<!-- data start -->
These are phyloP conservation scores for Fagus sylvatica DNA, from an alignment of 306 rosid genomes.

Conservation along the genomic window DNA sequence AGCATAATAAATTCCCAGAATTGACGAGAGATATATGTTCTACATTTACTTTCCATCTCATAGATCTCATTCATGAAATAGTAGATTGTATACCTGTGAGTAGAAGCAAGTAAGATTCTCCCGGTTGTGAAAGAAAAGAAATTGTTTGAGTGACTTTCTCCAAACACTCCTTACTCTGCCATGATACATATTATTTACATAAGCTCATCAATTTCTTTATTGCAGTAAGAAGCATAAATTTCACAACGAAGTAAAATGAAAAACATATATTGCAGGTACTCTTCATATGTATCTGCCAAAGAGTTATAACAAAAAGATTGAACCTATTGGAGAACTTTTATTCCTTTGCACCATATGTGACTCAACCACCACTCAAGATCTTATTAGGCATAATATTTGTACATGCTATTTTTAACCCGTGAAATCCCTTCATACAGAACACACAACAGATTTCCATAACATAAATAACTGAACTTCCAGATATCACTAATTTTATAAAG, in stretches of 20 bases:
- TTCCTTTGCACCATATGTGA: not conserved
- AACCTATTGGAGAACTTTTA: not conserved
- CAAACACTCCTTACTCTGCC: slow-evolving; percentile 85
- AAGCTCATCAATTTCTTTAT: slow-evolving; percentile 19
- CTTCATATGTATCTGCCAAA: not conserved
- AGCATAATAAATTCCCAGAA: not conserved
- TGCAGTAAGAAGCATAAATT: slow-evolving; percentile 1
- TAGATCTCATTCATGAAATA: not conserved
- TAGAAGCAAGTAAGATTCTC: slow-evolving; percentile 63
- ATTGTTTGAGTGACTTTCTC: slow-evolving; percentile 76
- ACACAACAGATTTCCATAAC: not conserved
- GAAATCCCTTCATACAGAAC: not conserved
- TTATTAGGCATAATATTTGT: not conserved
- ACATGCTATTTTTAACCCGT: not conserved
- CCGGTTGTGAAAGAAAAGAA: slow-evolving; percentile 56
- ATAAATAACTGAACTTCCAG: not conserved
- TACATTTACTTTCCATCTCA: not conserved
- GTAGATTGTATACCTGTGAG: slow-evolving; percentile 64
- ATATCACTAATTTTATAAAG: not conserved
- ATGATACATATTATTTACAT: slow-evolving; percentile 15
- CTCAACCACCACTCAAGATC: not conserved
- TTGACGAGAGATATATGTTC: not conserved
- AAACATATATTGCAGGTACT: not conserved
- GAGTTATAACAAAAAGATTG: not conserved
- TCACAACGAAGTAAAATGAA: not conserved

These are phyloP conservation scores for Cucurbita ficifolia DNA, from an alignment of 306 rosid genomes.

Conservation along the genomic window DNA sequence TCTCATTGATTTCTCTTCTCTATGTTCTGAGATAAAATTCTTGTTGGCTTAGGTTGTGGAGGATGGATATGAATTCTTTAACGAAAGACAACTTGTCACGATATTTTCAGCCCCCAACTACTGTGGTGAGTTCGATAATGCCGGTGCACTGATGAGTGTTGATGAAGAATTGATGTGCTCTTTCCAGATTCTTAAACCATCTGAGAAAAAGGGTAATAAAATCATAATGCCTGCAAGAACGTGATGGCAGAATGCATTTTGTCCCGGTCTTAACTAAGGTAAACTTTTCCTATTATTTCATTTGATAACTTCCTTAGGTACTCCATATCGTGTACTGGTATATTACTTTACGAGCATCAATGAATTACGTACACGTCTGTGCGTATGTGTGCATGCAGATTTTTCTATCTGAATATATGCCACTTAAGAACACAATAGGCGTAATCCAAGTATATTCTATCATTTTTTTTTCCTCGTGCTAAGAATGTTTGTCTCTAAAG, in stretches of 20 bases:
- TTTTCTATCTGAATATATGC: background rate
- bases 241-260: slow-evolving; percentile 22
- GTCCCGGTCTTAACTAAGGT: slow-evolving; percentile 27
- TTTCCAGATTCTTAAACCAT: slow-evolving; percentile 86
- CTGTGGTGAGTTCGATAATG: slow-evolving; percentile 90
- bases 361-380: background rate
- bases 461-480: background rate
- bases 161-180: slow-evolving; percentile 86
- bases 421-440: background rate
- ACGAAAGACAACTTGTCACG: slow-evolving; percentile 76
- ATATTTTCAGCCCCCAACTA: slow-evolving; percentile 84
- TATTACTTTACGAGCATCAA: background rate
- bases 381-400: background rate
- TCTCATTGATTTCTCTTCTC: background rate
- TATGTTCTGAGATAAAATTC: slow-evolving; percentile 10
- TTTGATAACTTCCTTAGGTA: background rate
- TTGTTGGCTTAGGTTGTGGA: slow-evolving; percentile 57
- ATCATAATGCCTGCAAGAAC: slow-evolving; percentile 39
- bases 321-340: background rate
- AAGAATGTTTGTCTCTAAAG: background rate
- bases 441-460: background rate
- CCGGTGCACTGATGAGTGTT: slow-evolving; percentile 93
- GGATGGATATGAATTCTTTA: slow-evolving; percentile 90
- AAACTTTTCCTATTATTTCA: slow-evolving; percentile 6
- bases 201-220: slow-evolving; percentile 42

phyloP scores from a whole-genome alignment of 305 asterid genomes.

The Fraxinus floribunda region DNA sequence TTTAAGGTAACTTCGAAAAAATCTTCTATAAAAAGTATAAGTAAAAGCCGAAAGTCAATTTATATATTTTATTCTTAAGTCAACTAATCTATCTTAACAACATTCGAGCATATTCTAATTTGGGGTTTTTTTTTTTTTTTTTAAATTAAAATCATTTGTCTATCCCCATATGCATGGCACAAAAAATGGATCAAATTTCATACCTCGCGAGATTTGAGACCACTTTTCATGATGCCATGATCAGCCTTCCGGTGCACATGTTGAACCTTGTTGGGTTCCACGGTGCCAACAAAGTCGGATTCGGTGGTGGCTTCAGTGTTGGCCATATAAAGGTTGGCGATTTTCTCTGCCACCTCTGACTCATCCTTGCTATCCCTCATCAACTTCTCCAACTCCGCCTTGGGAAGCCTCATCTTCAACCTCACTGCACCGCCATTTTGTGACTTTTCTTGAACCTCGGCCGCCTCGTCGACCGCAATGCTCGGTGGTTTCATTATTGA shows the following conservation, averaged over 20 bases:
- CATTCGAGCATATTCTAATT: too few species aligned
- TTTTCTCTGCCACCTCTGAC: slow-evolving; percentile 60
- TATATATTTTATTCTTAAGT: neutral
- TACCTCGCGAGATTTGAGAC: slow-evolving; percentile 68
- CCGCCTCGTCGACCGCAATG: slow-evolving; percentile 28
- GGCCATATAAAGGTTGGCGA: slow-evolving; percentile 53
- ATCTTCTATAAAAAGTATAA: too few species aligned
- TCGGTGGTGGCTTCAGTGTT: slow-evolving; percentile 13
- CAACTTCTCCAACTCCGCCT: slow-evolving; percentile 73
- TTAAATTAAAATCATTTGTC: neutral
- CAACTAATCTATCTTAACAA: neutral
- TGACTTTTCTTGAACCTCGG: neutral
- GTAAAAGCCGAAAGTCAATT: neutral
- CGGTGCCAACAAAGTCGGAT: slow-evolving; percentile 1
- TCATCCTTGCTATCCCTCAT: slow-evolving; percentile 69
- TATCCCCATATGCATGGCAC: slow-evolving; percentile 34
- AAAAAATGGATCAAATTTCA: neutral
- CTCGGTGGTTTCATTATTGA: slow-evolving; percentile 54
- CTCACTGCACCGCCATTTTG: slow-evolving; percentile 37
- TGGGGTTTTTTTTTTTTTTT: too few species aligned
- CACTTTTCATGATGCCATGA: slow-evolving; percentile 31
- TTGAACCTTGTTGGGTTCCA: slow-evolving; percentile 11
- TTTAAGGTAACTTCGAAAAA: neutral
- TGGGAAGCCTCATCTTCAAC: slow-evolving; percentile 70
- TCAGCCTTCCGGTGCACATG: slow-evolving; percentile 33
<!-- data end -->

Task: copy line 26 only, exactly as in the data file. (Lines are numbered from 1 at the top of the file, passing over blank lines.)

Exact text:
- GAGTTATAACAAAAAGATTG: not conserved